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Fresh Oysters, any style.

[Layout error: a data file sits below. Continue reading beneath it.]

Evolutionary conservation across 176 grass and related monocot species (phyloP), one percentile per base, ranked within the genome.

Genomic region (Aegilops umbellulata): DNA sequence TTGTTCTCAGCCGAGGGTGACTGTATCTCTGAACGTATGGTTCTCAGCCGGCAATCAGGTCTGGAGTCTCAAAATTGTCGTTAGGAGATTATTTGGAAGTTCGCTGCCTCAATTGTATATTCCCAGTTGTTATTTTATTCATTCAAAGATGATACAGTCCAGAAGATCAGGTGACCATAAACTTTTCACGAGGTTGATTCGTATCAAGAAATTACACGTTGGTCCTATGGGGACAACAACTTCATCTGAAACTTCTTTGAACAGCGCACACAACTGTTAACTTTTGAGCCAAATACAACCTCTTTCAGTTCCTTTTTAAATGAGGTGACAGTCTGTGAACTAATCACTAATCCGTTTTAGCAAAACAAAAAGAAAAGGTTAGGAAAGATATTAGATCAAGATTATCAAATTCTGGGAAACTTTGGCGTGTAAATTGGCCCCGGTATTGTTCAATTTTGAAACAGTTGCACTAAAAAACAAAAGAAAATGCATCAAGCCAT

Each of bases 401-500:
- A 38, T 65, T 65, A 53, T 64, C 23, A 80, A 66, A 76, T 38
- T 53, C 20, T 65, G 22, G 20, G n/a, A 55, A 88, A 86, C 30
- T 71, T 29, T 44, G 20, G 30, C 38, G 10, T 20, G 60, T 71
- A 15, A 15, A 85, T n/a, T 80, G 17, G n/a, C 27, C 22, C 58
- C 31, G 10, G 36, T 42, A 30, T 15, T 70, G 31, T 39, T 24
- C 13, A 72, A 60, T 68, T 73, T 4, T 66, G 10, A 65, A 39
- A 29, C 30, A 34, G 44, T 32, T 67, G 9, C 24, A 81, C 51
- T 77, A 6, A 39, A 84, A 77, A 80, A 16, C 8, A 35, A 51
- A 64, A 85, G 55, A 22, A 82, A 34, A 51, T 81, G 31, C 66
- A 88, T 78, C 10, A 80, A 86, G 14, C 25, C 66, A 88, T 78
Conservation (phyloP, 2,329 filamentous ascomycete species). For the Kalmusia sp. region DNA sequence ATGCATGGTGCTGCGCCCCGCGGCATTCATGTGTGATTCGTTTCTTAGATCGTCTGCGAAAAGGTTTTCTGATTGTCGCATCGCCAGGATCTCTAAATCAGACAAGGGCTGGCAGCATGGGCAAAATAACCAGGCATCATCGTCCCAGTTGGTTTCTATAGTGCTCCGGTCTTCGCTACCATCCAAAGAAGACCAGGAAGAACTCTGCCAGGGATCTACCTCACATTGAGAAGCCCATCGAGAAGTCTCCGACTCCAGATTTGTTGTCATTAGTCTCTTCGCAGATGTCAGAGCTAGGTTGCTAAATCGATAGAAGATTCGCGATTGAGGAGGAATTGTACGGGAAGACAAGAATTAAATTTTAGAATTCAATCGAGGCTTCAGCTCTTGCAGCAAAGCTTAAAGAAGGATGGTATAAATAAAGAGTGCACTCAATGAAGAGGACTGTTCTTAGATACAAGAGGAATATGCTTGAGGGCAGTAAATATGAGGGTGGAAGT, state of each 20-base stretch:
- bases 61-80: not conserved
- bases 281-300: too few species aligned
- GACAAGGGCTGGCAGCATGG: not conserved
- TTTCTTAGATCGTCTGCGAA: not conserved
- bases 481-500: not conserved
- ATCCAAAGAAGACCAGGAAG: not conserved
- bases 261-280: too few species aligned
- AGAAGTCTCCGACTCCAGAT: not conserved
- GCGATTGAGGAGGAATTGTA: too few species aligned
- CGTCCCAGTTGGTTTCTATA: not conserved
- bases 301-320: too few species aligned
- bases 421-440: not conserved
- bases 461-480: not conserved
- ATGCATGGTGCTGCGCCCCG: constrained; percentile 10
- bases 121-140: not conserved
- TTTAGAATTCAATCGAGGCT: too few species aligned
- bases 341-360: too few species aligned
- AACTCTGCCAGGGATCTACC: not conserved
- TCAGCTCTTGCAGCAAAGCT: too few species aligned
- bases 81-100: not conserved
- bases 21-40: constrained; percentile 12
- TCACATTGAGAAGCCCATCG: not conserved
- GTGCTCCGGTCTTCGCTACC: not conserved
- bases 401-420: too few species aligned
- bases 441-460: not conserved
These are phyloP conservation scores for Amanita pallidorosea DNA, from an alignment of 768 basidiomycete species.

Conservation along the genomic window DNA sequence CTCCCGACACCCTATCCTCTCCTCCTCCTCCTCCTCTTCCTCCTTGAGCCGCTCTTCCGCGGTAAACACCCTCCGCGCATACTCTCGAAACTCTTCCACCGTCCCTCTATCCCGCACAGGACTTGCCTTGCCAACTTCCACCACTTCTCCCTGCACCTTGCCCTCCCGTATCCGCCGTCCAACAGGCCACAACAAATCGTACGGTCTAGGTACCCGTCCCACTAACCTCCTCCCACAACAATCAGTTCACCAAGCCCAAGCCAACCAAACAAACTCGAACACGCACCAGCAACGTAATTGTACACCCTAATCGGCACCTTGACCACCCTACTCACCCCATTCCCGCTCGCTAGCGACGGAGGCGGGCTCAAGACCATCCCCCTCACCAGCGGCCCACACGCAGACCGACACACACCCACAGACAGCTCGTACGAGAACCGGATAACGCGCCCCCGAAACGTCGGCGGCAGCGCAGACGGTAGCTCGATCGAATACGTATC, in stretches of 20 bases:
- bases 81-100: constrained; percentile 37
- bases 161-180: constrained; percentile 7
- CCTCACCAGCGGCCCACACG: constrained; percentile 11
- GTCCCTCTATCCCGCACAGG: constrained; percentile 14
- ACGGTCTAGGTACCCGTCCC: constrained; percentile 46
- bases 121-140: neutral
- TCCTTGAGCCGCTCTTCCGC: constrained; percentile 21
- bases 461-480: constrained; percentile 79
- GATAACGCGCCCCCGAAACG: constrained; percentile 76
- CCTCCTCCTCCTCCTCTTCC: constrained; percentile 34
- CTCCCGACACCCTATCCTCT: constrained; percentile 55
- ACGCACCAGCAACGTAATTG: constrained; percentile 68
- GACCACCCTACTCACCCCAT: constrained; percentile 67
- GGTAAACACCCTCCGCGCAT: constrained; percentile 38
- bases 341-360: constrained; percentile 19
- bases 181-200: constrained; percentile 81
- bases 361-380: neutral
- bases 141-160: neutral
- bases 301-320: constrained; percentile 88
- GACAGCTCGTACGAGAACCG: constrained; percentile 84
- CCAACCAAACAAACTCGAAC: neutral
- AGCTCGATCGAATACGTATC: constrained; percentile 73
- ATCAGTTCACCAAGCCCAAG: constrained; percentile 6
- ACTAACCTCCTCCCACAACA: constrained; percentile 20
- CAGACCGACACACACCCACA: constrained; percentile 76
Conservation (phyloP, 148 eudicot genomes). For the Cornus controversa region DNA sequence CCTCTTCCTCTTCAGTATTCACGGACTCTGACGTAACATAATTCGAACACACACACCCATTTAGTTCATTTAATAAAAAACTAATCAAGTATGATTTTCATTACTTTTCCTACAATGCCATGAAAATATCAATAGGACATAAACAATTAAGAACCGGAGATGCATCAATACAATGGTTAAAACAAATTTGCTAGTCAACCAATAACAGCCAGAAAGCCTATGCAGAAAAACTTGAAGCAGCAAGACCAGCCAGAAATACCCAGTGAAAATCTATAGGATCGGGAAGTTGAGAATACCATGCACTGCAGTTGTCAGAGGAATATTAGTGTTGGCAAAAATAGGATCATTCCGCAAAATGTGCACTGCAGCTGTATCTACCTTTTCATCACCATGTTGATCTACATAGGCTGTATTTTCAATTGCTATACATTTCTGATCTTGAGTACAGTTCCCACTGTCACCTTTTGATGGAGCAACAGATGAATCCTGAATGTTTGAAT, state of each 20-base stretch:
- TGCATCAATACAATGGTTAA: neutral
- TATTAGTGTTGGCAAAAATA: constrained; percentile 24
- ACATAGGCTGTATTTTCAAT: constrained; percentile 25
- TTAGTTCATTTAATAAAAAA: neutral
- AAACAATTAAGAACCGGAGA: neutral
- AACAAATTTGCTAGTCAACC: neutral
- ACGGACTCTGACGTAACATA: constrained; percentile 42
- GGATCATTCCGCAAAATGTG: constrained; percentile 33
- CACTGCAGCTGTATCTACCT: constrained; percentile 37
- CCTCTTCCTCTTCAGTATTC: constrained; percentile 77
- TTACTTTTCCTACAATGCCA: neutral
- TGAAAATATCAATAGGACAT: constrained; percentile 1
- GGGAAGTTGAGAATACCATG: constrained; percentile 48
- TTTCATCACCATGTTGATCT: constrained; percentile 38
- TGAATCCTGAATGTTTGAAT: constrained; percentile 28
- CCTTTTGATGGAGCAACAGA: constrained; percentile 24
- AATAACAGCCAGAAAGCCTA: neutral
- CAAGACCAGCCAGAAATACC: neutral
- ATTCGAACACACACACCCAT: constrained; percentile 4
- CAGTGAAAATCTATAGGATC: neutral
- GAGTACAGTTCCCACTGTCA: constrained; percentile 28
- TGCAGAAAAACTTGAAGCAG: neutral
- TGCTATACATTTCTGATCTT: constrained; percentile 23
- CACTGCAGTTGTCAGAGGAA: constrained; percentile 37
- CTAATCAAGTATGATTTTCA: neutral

Find Candles, Fruits, etc. Makers of the celebrated "Bread. Furnishers of Refreshments for Banquets Clubs, Socials, etc. Give us a trial. Phone 109. Our Motto QUALITY Our Motto You Need Insurance You Need Insurance YOU NEED Fire. Life, Tornado, Kent, Accident, Tourists or Live Stock Insurance buy now. Better have insurance and not need it than to need insurance and not have it.. CALL ON, WRITE OR PHONE CARTER & WHITE Real Estate and Insurance Agents. Phone 64 You Need Insurance You Need Insurance Society MRS. BERRYHILL. PHONE 103 OH MO. Mr. Clyde Fiteh lias said there are no matinee girls these days. The matinee girl as she was is extinct. I agree with him. The matinee girl as she was is certainly extinct, but in her place has grown another girl with a broader grasp of tilings theatrical. Her stage world is not so heroic now, but contains ideas of the general utility of the make-up box that is really human. She under stands that leading men are not ravish ing gods to be gushed over, written to, flattered and admired for personal and physiognomic reasons. Instead of buy ing her favorite's photograph for fifteen cent, sticking it in her dressing table mirror where she may rhapsodize over temperamental aspect daily, she only studies him from her orchestra or bal cony chair, because she understands this footlight part of him is the only part that belongs to her. She under stands that he is decidedly a human be ing who lives in a prosaic residence, is in all probability married and the father of a happy family; that he eats, walks, sleeps, reads, has his joys, sorrows, his flesh and blood relatives much after the manner of other mortals. I lived in Los Angeles in the neighborhood of a leading stock actor. He was a very pleasant, shy man, and when he wasn't studying some new role or at his theatre working like a bow-wow, he was in his back yard at home, in his shirt sleeves, fussing over a coop full of Buff Orping tons he was raising for the delectation of the chicken show devotees. I do not mean that the matinee girl lias disappeared entirely. I mean that she has been added to, improved on, is becoming more analytical perhaps, but is brighter, sweeter, cleverer. I am as confident that there are as many mati nee men in Memphis as maids. That is, one will find as many men at an afternoon show as women. In Nash ville you maybe able to spot them also, but they talk in low interested tones throughout the overture getting there early for the purpose and perform- .auf. of trieonometrv. football, and "Red" Taylor, so I've heard. In St Louis they go to see the baseball game I have never ascertained how they do in Chattanooga, but reckoning from the fact of the "Still there on the hillside's being still," or all but, I suppose the houses are drawing Larger male crowds. The matinee man of Memphis will tell you they are there to wait for their train. In fact there seems to be a gen eral male mistake that Memphis theatre buildings are union stations, but that is neither here nor there a few of these belated travelers can and will discuss the histrionic method of the leading lady and ingenue with as great gusto as do the ladies in the dress circle with the chocolate tins. The amusement side of the actor is the one we like. We are always car ing for people on account of their par ticular brand of doing things, and if they are trying to please us, how sweet the sound. They may instruct us in the way we should theatrically trend, may elevate us, unbeknown for how touchy we do get when our morals are brought into the conversation but they must and shall please us. Are we forced to pay fifty cents a head on up for the distinct privilege of being displeased. Nay. We matinee children must be pleased. The majority will be amused. Take it as you will George Cohan, Shakespeare, Moving Pictures, Ibsen we each have our crave and our favor ite brand of amusement. , Lillian Russell has been grossly ma ligned when she is accounted the most married person on the stage. Lionel Lawrence holds that particular laurel wreath, I believe, and DeWolf Hopper, president of New York's Alimony Club, runs him a close second with his four divorces. Nat Goodwin, also, has been married once more than Lillian Russell, His first wife, Ida Medee, is very well known to Memphis theatregoers, her last appearance in that city being with summer opera at the Lyceum several seasons ago. Miss Russell 's second hus band, the English composer, Solomon, is the father of Claire Romaine, the vaudeville headliner, billed in this coun try as "London's, Tet Boy." Her last husband, John Chatterton, or Signor Perugi as he he is written on the opera programmes, is the father ot Dorothy Russell, Lillian Russell's only child. I am glad Frank cox has taken charge of the Lyric not that its past manager shirked his duty. Mr. Clark gave us good things. But it is a great deal more to our liking to have the business build ers of the town staying at home, in stead of whizing over the country sell ing Sugar Glen Molasses. Both the Cox brothers are interested in the Lyric and some great shows may be expected. The interior of the house is undergoing a complete change, and the electrician is working overtime to throw more light on the subject. v This reminds me that Mr. Reynolds, of the Reynolds Opera House, should certainly be complimented on the fine shows he is bringing in. His bookings of musical comedy are clean and bright. There is no cheapness or vulgarity about them, and the only thing to be regretted is that the matinees are so few and far between. With blizzards in the North and West that shriek and freeze and rage, With earthquakes quaking Europe and the Carrie nation stage, With Prohibition Memphis, and the same Kentucky too, What in the name of goodness are we going to do ado? Inaugural Reception. Gov. and Mrs. Malcolm R. Patter son's inaugural reception at the Gov ernor's Mansion is an event of much social interest, and it is given in honor of the Judges of the Supreme Court and their wives, the members of the Legis lature and their wives and' the State of- fieials and their wives. The inauguration of Gov. Patterson for his second term as the Chief Exec ! of Tennessee in the hall of the House of Representatives was also an event of social interest, and an interest ing feature was the presence of the wife of the State's Chief Executive and of Miss Sara Patterson; Gov. Peterson's school-girl daughter. Since her marriage to Gov. Patterson a- little over a year ago, Mrs. Patterson has won many warm friends and ad mirers, and she has worn with becom ing grace the honor, of her official po sition, for wh jch her charm of manner and tact so well fit her. Sho was very handsome in a tailored suit of white cloth, with a white net blouse, coral or naments and a large black velvet plumed hat. -. Miss Sara Patterson was attractive in a girlish suit of gray cloth, with a black vrkot lint trimmed with pale blue plumes. . Dr. and Mrs. Sterling F. Foster, of Birmingham, were among the out-of-town guests who came for the occasion and aro visiting at the mansion. Mrs. Foster is Gov. Patterson's sister, and Dr. Fostor officiated at the marriage of Gov. and Mrs. Patterson. Mrs. Patter son's uncle, Mr. Thomas Nelson Jones, of Columbia, was also with the Gov ernor's family party. The reception at the Mansion will be characterized by beauty of plan and the dignity suitable to the occasion. No formal invitations were issued, but sev eral hundred guests will be present, and an orchestra will furnish inspiring mu sic. The reception rooms are effective ly decorated for the occasion, with palms, ferns and stands of flowers, pink roses aiit carnations predominating. The guests are received by. Gov. and Mrs. Tatterson in the green and gold drawing room, and in the dining room the pink and green color note featured is very effective with the .rich Flemish oak furniture. A handsome lace cover is used on the table, which has a cen tral plaque of pink roses, and coffee and sandwiches are dispensed. Mrs. Tatterson wears a pale blue cloth reception toilette,! with a lace yoke and touches of gold and lavender. Miss Patterson wears "a pale pink messaline, lace trimmed. Nashville Banner. The Wednesday Club enjoyed an after noon with Miss Bessie Glasscock this week at home, Exchange street. A game of rook served to employ the time and some very handsome prizes were given. For games Mrs. Morris Miles was pre sented with a half dozen aftCr-dinner coffee spoons, for points Mrs. Taine Bransford received a Venetian glass compote, and the consolation prize, a cut-glass bell, was presented to Mrs. Laura Cathey. A salad course was served. Mrs. Knox Harper gave a linen show er last Friday afternoon in honor of Miss Margaret Harris, now Mrs. Walter Agnew. The home was decorated in holly, the colors green and red, and individual cakes with fruit were served, mounted with the initial A. Miss Ruth Reynolds, dressed in uniform colors, brought in the presents loaded in an express wagon. Miss Sadie Fry, of Fulton, received a prizo for spelling the most words from the name of Walter W. Agnew. The presents were rare and unique. Miss Gardner entertaiived at whist Saturday afternoon for her sister, Mrs. Malcolm Patterson, of Nashville, and Mrs. Don Taylor, of Trenton. The Governor's wife is in much better health and spirits than she was during her husband's recent trials with some of his subjects, and her presence gave add ed brightness to the informal party. The Review Club held its regular nieet- iug last Tuesday afternoon with Miss Leonora Gardner. The lesson from Renaissance and Modern Art" was ablv led bv Mrs. Cloyce. The club meets Tuesday with Mrs. Geo. Hardy. Mrs. Henry Stanffcld will conduct the study for the afternoon. Mr. and Mrs. R. P. Whitesell will leave next Sunday for an extended pleasure trip through the West, includ ing Texas and the Pacific slope. They will be away several months. The Columbian Club was entertained last Friday afternoon by Mrs. K. Kim berlin in an interesting game of rook. Delightful refreshments were served, Mrs. M. R. Patterson, of Nashville, was a euest of her rnarents, Mr. and Mrs. W. H. Gardner, and family on Fifth street this week. A dance given by the officers at the Barracks, in the Elks club room Friday evening, was an enjoyable affair. Miss Bessie Glasscock entertained a card party yesterdry afternoon at her home, on Exchange street. Mrs. Travis, of St. Louis, was in the city tli is week as a guest of Miss Nora Gardner, Fifth street. Miss Mattie Scheurer will entertain the.L'Allegro Club Saturday afternoon. m j During the Spring Season we will devote about one-half the space of the; I , .-Ready-to-Wear Department to Muslin, Underwear . . ... . . " 'It . Have Just Received Our Complete Line for Both Ladies and Children. The stock is larger and prices lower than have ever been shown in this section. . . ? . To convince you, we wish, to show you. HARDY, CORUM & JACKSON UNION CITY ' . - . II n an IB E . 101 i r COURT SQUARE BLEND You can tell Court Square Blend is GOOD without even tasting it. It is pure coffee, not chicory, chaff, silver skin or mahogany dust. Court Square Blend is univers ally known as the "best 25-cent package coffee on earth." It is not a mill ground coffee, or crushed or broken grains. It is granulated in a special machine that cuts the beans into uniform particles so that all the oil is given up when the coffee is pre pared for table. Buy a can of Court Square Blend today and try it. Boil it, drip it, or use percolator. You can't lose anything because the dealer will refund your money" if you are not entirely satisfied. That' the faith we have in Court Square coffee. Won't you have just a little P Most every good dealer tells Court Square Blend. If yours does not, send us his name. We'll see that he gets it. Just try one can, won't you? Remember, 25 cents, and your money back for the simple asking. OLIVER-FIN NIE CO. 6 MEMPHIS, TENN. Valentine Entertainment. On Tuesday night, Feb. 16, the La dies' Aid Society of the First Christian Church will give a very interesting Val entine entertainment at the residence Coffee Roasters Candy Mfgrs. Groeory Jobber Sploe Miliar of Mr. and Mrs. C. V. Jones on Main street. A splendid program will be rendered, and elegant refreshments will be served. An admission fee of ten cents will be charged. . The public gen? erally is invited to attend this unique entertainriient. "Happy Hearts," the latest two-step hit, at Bransford fe Andrews. West End Book Club. A unique entertainment was given by the members of the West End Kook Club Friday night at the home of Mr. and Mrs. J. A. Frieto. Mrs. Hunter Griffin, a charming member, was the honoree. At 6.30 all the various things in the edible line begrm to arrive fried chicken, roast quail, baked turkey, cel ery, cranberry sauce, cake from the ' Angel f5bd'.' variety to the Devil's cake," fruits of every kind, nuts, etc. a regular feast. All of this was-served al fresco despite the zero weather. DRS. WHITEHURST & BAUCOM J. DENTISTS Office In Nailllng Building Office Phone 283 Eesidence Phone 88 QUID EC'S COUGH MEDIC ffl ilMm (This picture on the bottle.) Guaranteed Quickest and best for. any kind of Cough, Colds, LaCirlppe, Bronchitis, Croup, Asthma, Whoop ing Cough and Consumption. 23 mnd 30 emnt Bolt torn.. - - - Prepared hy '' v J. C.MENDENHALL MEDICINE CO. , EvansvIIIe. ' - - Indiana," Sold by, Red Cross Drug Store MRS. MAYME TURLEY Diseases of Women a Specialty Office, 116 W. Lee St. - , Phone 496 UNION CITY, TENN. Administrator's Notice. Having qualified as administrator of P. M. Preuett, deceased, all persons hav ing claims against said estate Will pre sent them to me, and all parties-owing said estate will make settlement with me for same. This January 19, 1909. 44-4t R. W. Preueit, Admr; Est Too Heard Of Th Medicine That MAKES RHEUMATISM GO If you hare not, His ten; . BU-MA.-GO is no core-all, but' a specific, internal euro for Rheumatism, that wUl not hurt . the stomach, and wo will sell yon one bottle for 60 cents, oa a guarantee to please, or yonr Doner refunded. Red Cross Drug Store stwviswroft STATION ' I CAIRO (V) - 1EBIDIAN(fi . V eJMONTGOrlEBY NEW ORLEANS TgJACKS0NVim TIME OF TRAINS AT UNION CITY. SOUTHBOUND. No. 1 Express (daily), lv.,.3.55 p.m No. 3Express (daily), lv...3.32 a. in No. 5 fAccom. (daily), lv... 7.10 a.m . NOHIJIfliOUSD. No. 2 ExRress (!ai!y), lv.ll.54a.ra No. 4 Express t'laily), lv.. 12.21 a.m No. 6 Accom.Xliiiiy), ar 7.45 p.m ? IL J .j BAEN ETT, Asent. R.V.Taylor. -no. m. beall, General Maa-w., General fnxc-jm At, MOBILE, wiLA. f. l.orw, 4H.